USDA aims to become ‘faster, friendlier and easier,’ without more funding

The President’s Mangement Agenda tasks agencies with improving the way they offer services to the public, and next year, the White House will recognize federal employees who excel at meeting that goal.

At the Agriculture Department, Secretary Sonny Perdue has made improving customer service an all-hands-on-deck priority, as he did while governor of Georgia.

Joe Doyle, the director of the Office of Customer Experience at USDA, and the former head of Georgia’s Office of Consumer Protection under Perdue’s tenure, said he expects the agency can make its services “faster, friendlier and easier” without asking for additional funding from Congress, or without much help from the private sector.

“We will be making changes, not relying on very detailed plans for funding requests. We will simply be getting better results with existing resources. We’re more about empowering the employees and modifying the processes that do not require a lot more money. Our movement is employee-led,” Doyle said Thursday at the Partnership for Public Service’s annual customer experience summit in Washington, D.C.

Advertisement

Responding to the Trump administration’s push to improve service, the USDA has tasked its agency heads to appoint “customer experience champions,” whose full-time job is dedicated to improving service. All told, the USDA has appointed 40 customer service champions.

On Wednesday, USDA held the fifth biweekly meeting of its component champions.

“These champions are working together as a unit to solve the issues that we are talking about,” Doyle said. “They are driving this transformation throughout the nation.”

The agency has also stood up employee recognition and training programs, and has sought more feedback from field offices.

The Forest Service, for example, has customer experience champions field offices in Idaho and California, and have the responsibility of appointing sub-champions that will represent all nine of the agency’s subregions.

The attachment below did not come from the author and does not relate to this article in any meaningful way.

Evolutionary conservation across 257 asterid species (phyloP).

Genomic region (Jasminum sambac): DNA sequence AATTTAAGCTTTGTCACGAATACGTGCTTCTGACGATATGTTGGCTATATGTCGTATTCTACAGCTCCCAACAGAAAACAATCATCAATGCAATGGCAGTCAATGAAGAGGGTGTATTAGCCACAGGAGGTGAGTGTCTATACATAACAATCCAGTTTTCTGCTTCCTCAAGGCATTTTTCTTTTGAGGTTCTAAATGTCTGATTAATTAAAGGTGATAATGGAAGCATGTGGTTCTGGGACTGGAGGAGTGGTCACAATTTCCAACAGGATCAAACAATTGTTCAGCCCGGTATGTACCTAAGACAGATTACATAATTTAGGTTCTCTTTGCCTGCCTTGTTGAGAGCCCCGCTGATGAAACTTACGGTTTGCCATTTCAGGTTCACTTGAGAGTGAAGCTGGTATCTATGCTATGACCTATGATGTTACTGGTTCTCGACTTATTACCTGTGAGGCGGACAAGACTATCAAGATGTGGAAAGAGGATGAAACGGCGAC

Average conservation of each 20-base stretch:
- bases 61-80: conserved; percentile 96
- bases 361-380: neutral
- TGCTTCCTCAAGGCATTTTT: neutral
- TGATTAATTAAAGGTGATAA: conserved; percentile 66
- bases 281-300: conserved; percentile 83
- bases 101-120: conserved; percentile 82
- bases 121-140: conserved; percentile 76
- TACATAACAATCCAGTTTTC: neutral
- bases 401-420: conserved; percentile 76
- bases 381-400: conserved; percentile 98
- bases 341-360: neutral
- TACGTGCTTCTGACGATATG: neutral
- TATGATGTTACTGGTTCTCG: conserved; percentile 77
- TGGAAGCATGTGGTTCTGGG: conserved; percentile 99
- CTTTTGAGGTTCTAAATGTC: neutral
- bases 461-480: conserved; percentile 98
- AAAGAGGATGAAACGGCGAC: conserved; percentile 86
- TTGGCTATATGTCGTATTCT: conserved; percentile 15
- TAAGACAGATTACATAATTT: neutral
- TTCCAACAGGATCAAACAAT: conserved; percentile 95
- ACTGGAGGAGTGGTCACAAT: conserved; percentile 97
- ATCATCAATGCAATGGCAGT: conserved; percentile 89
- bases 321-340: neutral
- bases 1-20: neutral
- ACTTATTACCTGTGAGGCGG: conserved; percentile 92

“We’re not trying to staff up and hire a whole lot of people here in Washington, D.C. We’re trying to tap into the talent that we have and empower them to lead, to learn and grow in this area,” Doyle said.

Earlier this month, the Office of Management and Budget shed more light on the administration’s plans to reboot the Federal Customer Service Awards that the Obama administration began in 2015.

Under the new “Gears of Government” awards, agencies will give out awards to their employees for exceptional customer service, and will be eligible for a presidential-level recognition in May.

But in addition to honoring the agency’s top performers, Doyle said all USDA employees need to be on the same page with overhauling customer service.

“Every employee must see themselves in the picture. They need to be asked, they need to be valued. Do they need to be talked to in terms of, ‘How can we help you at the front line interaction level?’ It’s not that hard to do, you just have to have a strategy that is executed across the entire enterprise.”

In May, Rep. Barry Loudermilk (R-Ga.) introduced the Government Customer Service Accountability and Improvement Act, which would set benchmarks for agencies to meet.

“What brought me to the point of doing a customer service bill is to empower the agencies to be able to improve what is a very, very, very negative perception of the federal government within the populace of the United States,” Loudermilk said Thursday. “Something has to change if we’re going to change the American people’s perception of our federal government.”